In geography, too, he should be able to put together one of those
admirable piece-maps of England and of Europe, which will give him an idea of the position of counties and countries, while as an exercise of memory he may learn the capitals of each.
And in this stage B, as he has now mastered the elements of his own language, let him, if you like, go on to French and to Latin, and if he really knows the verbs avoir and être in the one, and the declensions in the other, he may be sent to a preparatory school with the perfect certainty that he is, if not more apparently advanced, at any rate more thoroughly grounded than nine-tenths of the newcomers he will meet there.
And it follows that to map out all that would come under the heading C, would be for us a work of supererogation.
But-oh, how often have we been asked that question!—which style of Latin pronunciation, the new or the old, do you recommend? There was a time when that question really and truly did excite our expectations and raise our hopes. Now, alas! habit and inurement dictate an evasive answer; for when that question is asked, we have an inward conviction amounting almost to a certainty, that when young hopeful comes to school, the extent of his Latin knowledge will be two declensions badly learnt and badly taught. Provided the boy can transcribe mensa and annus without a single mistake, both he and his instructors may, so far we are concerned, pronounce the words in any way their fancy may dictate.
We feel that we are a sort of fungus on the tree of civilisation, creatures at least as much of other people's necessities as of our own choice; that, like Ginx's babies, we are not even cordially accepted by the real authors of our exist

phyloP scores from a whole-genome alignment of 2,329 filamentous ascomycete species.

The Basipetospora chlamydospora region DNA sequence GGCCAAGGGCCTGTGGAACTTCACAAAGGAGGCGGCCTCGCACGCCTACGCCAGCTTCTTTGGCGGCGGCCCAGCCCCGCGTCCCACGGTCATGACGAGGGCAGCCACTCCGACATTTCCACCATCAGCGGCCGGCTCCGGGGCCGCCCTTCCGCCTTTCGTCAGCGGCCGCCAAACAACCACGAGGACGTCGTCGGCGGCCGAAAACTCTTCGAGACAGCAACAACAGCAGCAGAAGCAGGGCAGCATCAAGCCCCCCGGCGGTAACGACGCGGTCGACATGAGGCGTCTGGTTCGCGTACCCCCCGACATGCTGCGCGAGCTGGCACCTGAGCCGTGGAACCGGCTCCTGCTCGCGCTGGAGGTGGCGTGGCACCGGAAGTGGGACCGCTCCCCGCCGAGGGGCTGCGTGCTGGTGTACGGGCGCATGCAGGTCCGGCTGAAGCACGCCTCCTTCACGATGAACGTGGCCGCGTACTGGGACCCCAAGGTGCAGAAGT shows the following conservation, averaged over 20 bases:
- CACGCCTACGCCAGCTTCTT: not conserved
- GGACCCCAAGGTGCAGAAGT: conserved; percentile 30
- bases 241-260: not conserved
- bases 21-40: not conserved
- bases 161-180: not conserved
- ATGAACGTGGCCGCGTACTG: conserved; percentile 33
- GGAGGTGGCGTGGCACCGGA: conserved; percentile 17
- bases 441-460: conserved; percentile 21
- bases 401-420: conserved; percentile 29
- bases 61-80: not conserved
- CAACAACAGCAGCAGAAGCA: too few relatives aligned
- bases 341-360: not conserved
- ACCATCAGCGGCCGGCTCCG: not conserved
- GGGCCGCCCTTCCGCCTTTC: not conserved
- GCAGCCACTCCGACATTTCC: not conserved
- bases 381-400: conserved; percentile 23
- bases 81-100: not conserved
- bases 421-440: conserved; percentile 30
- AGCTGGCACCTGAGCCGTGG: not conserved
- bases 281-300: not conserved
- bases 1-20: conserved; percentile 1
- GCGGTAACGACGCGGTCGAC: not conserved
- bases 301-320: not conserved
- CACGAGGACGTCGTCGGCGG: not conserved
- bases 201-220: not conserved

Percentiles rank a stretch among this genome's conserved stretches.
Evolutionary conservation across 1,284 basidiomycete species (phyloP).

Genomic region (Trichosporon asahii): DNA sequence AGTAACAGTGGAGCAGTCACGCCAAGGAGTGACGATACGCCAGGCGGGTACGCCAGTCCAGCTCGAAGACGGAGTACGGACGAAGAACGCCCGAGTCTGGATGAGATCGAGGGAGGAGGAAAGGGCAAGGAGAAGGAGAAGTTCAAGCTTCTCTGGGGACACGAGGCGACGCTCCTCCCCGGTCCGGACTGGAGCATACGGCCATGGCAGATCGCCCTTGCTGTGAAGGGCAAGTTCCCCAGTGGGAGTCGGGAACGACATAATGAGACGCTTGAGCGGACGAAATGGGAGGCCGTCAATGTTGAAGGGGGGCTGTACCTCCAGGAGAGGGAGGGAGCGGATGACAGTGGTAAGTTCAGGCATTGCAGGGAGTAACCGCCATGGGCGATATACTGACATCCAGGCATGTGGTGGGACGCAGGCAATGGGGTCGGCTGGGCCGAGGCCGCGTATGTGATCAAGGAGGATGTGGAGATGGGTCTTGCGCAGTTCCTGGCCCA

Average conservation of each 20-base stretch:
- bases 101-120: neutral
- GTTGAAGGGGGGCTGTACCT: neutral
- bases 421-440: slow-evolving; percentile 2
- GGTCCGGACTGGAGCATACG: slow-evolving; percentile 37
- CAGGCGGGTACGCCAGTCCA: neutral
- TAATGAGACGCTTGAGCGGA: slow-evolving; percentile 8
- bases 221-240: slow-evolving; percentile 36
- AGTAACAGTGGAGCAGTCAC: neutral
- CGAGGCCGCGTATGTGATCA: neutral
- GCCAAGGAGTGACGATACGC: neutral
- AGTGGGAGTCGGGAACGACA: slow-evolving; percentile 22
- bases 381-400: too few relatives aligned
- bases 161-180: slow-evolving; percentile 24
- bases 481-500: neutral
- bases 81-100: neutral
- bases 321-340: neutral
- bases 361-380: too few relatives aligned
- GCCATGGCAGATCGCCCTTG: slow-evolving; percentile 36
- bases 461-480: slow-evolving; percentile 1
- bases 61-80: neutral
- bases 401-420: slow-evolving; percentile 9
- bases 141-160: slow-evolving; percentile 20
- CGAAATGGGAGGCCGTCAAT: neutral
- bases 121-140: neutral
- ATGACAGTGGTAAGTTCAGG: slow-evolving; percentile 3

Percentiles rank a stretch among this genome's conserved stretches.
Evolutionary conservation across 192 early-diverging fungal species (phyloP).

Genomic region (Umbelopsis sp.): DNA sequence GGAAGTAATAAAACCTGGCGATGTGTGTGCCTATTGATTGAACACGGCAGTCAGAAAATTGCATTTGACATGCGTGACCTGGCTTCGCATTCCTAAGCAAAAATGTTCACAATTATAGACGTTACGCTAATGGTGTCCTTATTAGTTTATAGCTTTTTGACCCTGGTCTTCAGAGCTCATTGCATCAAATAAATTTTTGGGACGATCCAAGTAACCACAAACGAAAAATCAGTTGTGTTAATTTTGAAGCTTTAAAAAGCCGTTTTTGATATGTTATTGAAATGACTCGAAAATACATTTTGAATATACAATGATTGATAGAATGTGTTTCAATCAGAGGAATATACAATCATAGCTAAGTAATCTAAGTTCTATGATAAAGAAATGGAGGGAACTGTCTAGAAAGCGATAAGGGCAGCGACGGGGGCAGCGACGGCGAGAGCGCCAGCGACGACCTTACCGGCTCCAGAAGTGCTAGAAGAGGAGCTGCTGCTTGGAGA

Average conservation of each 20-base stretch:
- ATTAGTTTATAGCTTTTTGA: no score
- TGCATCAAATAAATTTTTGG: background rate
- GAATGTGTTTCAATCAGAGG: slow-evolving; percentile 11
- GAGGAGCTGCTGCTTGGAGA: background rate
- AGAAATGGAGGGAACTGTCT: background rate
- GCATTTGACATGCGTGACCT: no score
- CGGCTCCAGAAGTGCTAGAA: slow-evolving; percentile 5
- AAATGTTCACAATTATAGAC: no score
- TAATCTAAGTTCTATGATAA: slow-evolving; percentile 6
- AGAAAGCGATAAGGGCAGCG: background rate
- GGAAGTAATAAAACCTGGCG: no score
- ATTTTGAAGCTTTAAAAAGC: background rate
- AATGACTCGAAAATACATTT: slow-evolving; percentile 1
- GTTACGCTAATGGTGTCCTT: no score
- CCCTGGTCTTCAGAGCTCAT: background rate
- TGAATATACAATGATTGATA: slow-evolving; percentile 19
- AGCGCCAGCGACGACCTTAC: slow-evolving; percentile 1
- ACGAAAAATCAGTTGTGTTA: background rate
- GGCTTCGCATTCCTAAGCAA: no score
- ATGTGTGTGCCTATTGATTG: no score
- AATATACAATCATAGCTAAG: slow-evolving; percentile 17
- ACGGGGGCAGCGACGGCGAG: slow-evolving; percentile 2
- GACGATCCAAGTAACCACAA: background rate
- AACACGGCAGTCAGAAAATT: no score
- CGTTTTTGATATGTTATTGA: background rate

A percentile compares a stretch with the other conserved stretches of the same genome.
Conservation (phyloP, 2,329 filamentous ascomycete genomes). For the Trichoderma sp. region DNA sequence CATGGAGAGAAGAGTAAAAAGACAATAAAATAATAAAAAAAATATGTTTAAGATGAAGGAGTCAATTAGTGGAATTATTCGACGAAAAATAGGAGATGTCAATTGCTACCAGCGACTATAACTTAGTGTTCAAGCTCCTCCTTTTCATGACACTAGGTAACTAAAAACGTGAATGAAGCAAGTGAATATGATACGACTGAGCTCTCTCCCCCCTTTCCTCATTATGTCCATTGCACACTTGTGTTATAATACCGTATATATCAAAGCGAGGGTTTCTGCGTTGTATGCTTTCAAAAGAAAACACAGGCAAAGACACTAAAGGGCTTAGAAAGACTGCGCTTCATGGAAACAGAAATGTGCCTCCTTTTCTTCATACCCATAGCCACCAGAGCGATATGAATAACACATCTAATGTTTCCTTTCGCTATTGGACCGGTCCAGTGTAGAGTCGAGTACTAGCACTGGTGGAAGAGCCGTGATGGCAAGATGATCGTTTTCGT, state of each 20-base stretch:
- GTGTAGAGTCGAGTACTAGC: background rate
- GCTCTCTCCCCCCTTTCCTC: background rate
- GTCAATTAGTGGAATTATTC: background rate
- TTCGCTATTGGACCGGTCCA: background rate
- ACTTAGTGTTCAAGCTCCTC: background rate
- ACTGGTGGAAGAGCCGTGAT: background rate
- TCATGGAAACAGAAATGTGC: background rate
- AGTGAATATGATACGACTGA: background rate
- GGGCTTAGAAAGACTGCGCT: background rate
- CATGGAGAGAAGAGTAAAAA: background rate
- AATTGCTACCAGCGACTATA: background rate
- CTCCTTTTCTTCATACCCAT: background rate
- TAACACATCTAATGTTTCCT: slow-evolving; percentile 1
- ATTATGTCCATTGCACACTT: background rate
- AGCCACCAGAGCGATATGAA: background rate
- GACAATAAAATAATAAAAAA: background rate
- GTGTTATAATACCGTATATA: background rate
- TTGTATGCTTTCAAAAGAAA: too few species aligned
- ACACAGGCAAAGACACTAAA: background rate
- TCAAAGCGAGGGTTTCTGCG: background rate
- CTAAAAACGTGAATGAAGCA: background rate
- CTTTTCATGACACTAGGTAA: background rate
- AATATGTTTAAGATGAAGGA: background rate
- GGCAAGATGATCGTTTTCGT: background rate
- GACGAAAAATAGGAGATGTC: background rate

ence, who talk glibly of our long holidays and short hours, and at the same time have only a very hazy notion of what our work really is. Briefly, then, we may say that our hours of work are from sunrise to sunset, and then from sunset to sunrise — not all teaching hours, we grant you, but hours every one of them in which a matron may come and rouse us from our light slumber to tell us that Master Dombey has got the croup, or Master Toots has developed a rash. Light our slumbers always are; for on the shoulders of the preparatory schoolmaster, from the very first to the very last hour of the school term, rests that anxious responsibility-the care of other people's children, for each one of whom he has to take, in the absent parent's interest, more thought and more precautions than any man would ever dream of taking for his own child. We are as a class far less dependent on the parents than the parents as a class are upon us. The coal strike lately paralysed the industry of the country: a combined strike of preparatory schoolmasters would have an even more startling effect. We are quite willing that for the whole year round the parents should have the full and undisputed benefit of the society of that vivacious young gentleman, who even now bores them so intensely before the end of the vacation. But whereas in the present for some two-thirds of the year they choose to employ our agency, and are often careful to impress upon us their own views of what boys should know when they leave our care, we in our turn have ventured to give some idea of what we should like the boys to know when they first come to us :